Cobbler actions Skechers (SKX -0.13%) had a wild ride. The company grew rapidly in the first half of the 2010s, but over the past five years the stock has become volatile and has only risen 38% at the time of this writing. This compares to an 81% total return (including dividends) for the S&P 500.
Since the company released its Q2 2022 earnings report, I’ve put Skechers on a leash and may sell the entire position later this year. Here’s why, and what I’ll be looking for to replace it instead.
1. Growth slows down
Skechers had a big rebound in 2021 as the effects of the pandemic subsided. In fact, the company reported record sales of $6.29 billion, a 37% increase from depressed 2020 results. The company’s direct-to-consumer segment (sales of its website and its retail stores) increased by 38%.
But as its post-pandemic recovery fades, growth becomes much more pedestrian. Q2 2022 sales were up just 12% year-over-year, and direct-to-consumer activity was up just 4.3%. On the latter front, Skechers said the number of shoes it sold directly to customers was flat from a year ago, with the small gain in direct-to-consumer revenue due to price increases. He seems to be losing momentum.
2. Profitability is unpredictable
Skechers is a growing company, especially internationally where it is trying to expand its presence in emerging markets. Therefore, profits can be unpredictable as the business spends to support its expansion.
However, inflation appears to be hurting the bottom line this year. The company implemented some price increases, but the gross margin on products sold fell to 46.7% in the first half of 2022 (from 49.7% last year). Earnings per share are down nearly 11%. And over the past five years, free cash flow is actually down overall for Skechers. I would like to see this metric increase over time, not decline.
3. The competition is fierce
The footwear industry has always been and always will be incredibly competitive. Consumer tastes and fashion trends are changing, creating new opportunities for new brands to gain ground over old incumbents. In recent years, this is what has happened.
In the running shoe department alone (a high-end market for Skechers), new brands like Pending (ONON 0.93%) gained traction with consumers. Established sports companies like Nike (NKE -0.53%) have also retained their market share and are building relationships with customers online (more on that in a moment). With Skechers showing signs of slowing down in this race, I think other shoe brands could be better buys for the next few years.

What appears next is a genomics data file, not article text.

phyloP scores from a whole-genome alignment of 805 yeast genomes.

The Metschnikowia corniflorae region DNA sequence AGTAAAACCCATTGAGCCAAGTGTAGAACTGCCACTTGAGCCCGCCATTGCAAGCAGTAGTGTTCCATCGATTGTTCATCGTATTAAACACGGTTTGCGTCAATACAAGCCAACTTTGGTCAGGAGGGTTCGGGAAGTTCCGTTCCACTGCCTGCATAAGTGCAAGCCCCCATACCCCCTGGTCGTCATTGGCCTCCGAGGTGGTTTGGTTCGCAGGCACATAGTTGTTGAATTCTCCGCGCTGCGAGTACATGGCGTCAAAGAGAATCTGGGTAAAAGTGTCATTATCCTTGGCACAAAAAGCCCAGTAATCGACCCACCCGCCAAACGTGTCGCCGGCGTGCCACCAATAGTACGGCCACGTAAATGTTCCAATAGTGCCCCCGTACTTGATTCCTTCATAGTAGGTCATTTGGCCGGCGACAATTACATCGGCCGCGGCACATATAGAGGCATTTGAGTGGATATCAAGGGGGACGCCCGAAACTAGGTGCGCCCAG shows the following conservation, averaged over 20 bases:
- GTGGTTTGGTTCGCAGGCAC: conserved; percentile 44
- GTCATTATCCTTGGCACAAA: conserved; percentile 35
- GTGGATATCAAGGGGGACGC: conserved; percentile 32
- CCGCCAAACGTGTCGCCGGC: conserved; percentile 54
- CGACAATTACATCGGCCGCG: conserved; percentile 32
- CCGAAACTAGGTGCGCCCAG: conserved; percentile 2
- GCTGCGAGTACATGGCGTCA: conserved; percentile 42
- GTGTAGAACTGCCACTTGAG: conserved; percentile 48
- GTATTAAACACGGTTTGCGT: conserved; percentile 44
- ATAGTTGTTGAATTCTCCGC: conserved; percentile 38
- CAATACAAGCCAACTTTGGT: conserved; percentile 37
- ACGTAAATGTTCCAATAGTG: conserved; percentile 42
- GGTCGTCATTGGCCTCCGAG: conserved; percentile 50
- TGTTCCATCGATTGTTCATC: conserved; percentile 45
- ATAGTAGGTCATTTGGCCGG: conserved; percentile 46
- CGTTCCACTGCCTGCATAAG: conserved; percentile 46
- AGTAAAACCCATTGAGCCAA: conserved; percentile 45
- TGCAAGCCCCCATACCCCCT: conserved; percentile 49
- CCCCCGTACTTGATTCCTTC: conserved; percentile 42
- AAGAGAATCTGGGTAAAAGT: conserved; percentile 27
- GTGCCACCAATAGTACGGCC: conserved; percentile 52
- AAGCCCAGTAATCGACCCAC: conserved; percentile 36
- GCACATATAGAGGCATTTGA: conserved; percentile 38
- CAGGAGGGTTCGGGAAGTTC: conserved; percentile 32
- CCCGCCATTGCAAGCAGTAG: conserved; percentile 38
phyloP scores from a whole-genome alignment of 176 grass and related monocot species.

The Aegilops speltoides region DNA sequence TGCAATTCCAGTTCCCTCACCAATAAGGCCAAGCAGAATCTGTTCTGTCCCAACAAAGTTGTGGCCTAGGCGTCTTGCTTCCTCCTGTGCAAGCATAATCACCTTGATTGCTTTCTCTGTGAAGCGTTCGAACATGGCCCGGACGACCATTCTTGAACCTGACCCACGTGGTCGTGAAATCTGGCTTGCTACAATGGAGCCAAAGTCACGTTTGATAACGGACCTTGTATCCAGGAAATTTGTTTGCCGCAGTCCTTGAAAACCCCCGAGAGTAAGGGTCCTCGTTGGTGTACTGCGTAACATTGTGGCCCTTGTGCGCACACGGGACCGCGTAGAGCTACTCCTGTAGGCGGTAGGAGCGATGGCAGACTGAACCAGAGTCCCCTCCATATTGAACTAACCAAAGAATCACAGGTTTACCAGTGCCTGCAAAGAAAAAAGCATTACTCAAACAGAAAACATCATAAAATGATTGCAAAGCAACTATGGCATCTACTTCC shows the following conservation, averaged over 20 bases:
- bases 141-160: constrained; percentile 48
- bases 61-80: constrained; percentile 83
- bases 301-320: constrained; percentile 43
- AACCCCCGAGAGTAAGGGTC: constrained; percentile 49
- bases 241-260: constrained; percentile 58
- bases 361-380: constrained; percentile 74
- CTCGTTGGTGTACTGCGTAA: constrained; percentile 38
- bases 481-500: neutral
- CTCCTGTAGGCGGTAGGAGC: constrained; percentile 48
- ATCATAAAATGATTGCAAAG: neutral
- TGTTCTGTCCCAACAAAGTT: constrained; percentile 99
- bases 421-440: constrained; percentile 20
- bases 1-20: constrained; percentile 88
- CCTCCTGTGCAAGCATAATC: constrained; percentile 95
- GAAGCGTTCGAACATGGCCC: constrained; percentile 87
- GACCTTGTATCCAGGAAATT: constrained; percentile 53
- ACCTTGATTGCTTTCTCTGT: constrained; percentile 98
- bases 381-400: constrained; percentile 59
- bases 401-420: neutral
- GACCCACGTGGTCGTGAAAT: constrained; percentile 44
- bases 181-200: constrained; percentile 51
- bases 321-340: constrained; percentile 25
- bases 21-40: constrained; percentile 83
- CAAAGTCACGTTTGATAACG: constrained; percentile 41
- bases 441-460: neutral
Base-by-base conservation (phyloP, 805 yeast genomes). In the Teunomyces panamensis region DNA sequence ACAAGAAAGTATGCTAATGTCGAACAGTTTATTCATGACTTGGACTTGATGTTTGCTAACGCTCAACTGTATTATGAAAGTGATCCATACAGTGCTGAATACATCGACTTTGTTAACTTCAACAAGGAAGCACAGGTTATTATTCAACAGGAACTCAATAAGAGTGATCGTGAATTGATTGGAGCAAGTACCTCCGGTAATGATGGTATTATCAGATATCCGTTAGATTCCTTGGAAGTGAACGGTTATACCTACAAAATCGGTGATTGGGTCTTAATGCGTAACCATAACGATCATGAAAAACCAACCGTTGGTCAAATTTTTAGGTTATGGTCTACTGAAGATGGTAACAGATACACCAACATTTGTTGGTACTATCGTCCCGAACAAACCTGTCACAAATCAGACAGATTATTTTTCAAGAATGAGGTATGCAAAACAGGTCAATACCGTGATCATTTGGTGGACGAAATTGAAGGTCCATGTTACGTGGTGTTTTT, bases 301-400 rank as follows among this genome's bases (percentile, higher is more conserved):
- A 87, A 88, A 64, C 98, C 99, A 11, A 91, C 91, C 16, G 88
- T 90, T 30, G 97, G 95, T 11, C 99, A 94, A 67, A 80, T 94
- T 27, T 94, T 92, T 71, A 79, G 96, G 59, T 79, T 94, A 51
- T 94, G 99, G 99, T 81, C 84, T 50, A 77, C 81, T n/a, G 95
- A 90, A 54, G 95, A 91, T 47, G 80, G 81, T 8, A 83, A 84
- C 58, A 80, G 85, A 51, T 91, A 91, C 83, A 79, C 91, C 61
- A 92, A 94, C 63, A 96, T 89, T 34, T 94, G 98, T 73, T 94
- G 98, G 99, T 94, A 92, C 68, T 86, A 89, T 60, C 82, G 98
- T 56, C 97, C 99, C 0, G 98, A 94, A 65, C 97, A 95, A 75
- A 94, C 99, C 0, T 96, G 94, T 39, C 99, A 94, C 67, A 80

3 stocks I will buy instead
Speaking of competition, the three replacements I have in mind are Crocodile (CROX 6.56%), Lululemon Athletica (LULU 0.44%)and Nike.
Consumer trends continue to be influenced by the past two years of managing COVID-19. Exercise-inspired clothing is still all the rage, but everyday comfort and casual wear have also taken center stage. That’s where Crocs clunky foam clogs (at least according to some opinions) come in. Crocs sales have skyrocketed for the past two years, and the company is keeping all those gains.
Its recent acquisition of hot casual shoe company Hey Dude will take some time to pay off (the company went into debt to acquire it), but I think it was a good long-term move. Crocs sales were up 14% year over year in the second quarter of 2022, and Hey Dude sales nearly doubled. Adjusted earnings are also up. I already own Crocs stock and will continue to add more.
After years of being on the sidelines, I recently bought my first batch of Lululemon stock. That’s another one I would add now. Its high-end sportswear and everyday wear are gaining traction with younger generations, and it has a blue-chip online store and retail business that accounts for nearly half of all sales.
Average annual revenue has been growing more than 20% for years, and the company’s operating margins above 20% are fantastic for an apparel and retail operation.
Lululemon has also just rolled out its footwear line, starting with women’s running shoes. If Lululemon footwear takes off like its other apparel categories, it will be another win for shareholders.
And then there’s Nike, one of the most powerful and recognizable brands in the world. Despite his age and a myriad of other companies nipping at his heels, Nike remains as strong as ever.
Although impacted by inflation and exchange rate issues, revenue grew 5% in the recently completed fiscal year 2022. Its direct-to-consumer business also continues to gain momentum and is growing at a double-digit rate.
After the 2022 bear market, the stock is as cheap as it has been in years, currently trading at 24 times one-year forward earnings. It’s a premium price tag, but for good reason.
To be fair, I’m giving Skechers a little slack. I’ll see how things go in the next few months and how the company handles some of the issues with supply chains and commodity inflation. But as the current bear market gives way to the next bull market, I think Crocs, Lululemon, and Nike might be better buys.